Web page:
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Theodor Adorno on Nationalism

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“The characteristic form of absurd opinion today is nationalism. With new virulence it infects the entire world, in a historical period where, because of the state of the technical forces of production and the potential definition of the earth as a single planet, at least in the non-underdeveloped countries nationalism has lost its real basis and has become the full-blown ideology it always has been. In private life, self-praise and anything resembling it is suspect, because such expressions reveal all too much the predominance of narcissism. The more individuals are caught up in themselves and the more fatally they pursue particular interests—interests that are reflected in that narcissistic attitude, which in turn reinforces the rigid power of the interests—the more carefully this very principle must be concealed and misrepresented, so that, as the National Socialist slogan has it, “service before self.” However, it is precisely this force of taboo on individual narcissism, its repression, that gives nationalism its pernicious power. The life of the collective has different ground rules than those at work in the relations between individuals. In every soccer match the local fans, flouting the rules of hospitality, shamelessly cheer on their own team; Anatole France, today so prone to being treated en canaille—and not without some justification—remarked in Penguin Island that each fatherland stands above all others in the world. People would only need take the norms of bourgeois private life to heart and raise them to the level of society. But well-meaning recommendations in this vein overlook the fact that any transition of this kind is impossible under conditions that impose such privations on individuals, so constantly disappoint their individual narcissism, in reality damn them to such helplessness, that they are condemned to collective narcissism. As a compensation, collective narcissism then restores to them as individuals some of the self-esteem the same collective strips from them and that they hope to fully recover through their delusive identification with it. More than any other pathological prejudice, the belief in the nation is opinion as dire fate: the hypostasis of the group to which one just happens to belong, the place where one just happens to be, into an absolute good and superiority. It inflates into a moral maxim that abominable wisdom born of emergency situations, that we are all in the same boat. It is just as ideological to distinguish healthy national sentiment from pathological nationalism as it is to believe in normal opinion in contrast to pathogenic opinion. The dynamic that leads from the supposedly healthy national sentiment into its overvalued excess is unstoppable, because its untruth is rooted in the person’s act of identifying himself with the irrational nexus of nature and society in which he by chance finds himself.”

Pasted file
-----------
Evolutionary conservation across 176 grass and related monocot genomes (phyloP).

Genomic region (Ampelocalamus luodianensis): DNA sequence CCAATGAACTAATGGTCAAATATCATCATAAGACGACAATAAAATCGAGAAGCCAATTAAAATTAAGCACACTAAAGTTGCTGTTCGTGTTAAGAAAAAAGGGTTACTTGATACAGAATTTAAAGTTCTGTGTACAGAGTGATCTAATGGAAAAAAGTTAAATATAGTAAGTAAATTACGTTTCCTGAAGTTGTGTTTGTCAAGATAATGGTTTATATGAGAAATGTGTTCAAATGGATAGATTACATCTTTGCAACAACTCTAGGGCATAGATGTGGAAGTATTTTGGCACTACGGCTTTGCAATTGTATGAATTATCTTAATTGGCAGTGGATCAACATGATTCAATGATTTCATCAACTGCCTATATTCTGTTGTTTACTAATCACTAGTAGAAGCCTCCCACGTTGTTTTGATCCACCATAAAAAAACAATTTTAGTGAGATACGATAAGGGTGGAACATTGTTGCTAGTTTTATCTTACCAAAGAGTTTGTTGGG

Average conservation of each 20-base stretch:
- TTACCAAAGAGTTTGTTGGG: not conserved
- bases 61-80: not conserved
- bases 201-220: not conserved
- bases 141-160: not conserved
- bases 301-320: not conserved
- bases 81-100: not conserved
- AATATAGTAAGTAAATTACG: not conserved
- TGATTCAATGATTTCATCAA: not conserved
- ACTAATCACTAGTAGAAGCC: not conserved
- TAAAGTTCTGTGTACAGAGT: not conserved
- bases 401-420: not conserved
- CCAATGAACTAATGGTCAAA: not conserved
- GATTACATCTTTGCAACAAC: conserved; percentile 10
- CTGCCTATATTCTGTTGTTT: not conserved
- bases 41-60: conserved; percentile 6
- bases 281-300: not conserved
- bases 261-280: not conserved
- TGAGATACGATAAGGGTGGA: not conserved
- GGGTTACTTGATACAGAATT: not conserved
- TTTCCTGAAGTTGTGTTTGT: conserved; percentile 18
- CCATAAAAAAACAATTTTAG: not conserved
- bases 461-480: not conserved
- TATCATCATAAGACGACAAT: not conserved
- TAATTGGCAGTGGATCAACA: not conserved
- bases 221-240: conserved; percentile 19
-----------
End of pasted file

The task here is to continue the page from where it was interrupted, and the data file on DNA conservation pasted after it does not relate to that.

Theodor W. Adorno. Opinion Delusion Society. Trans. Henry W. Pickford. The Yale Journal of Criticism, 10(2); 1997: 227-45.


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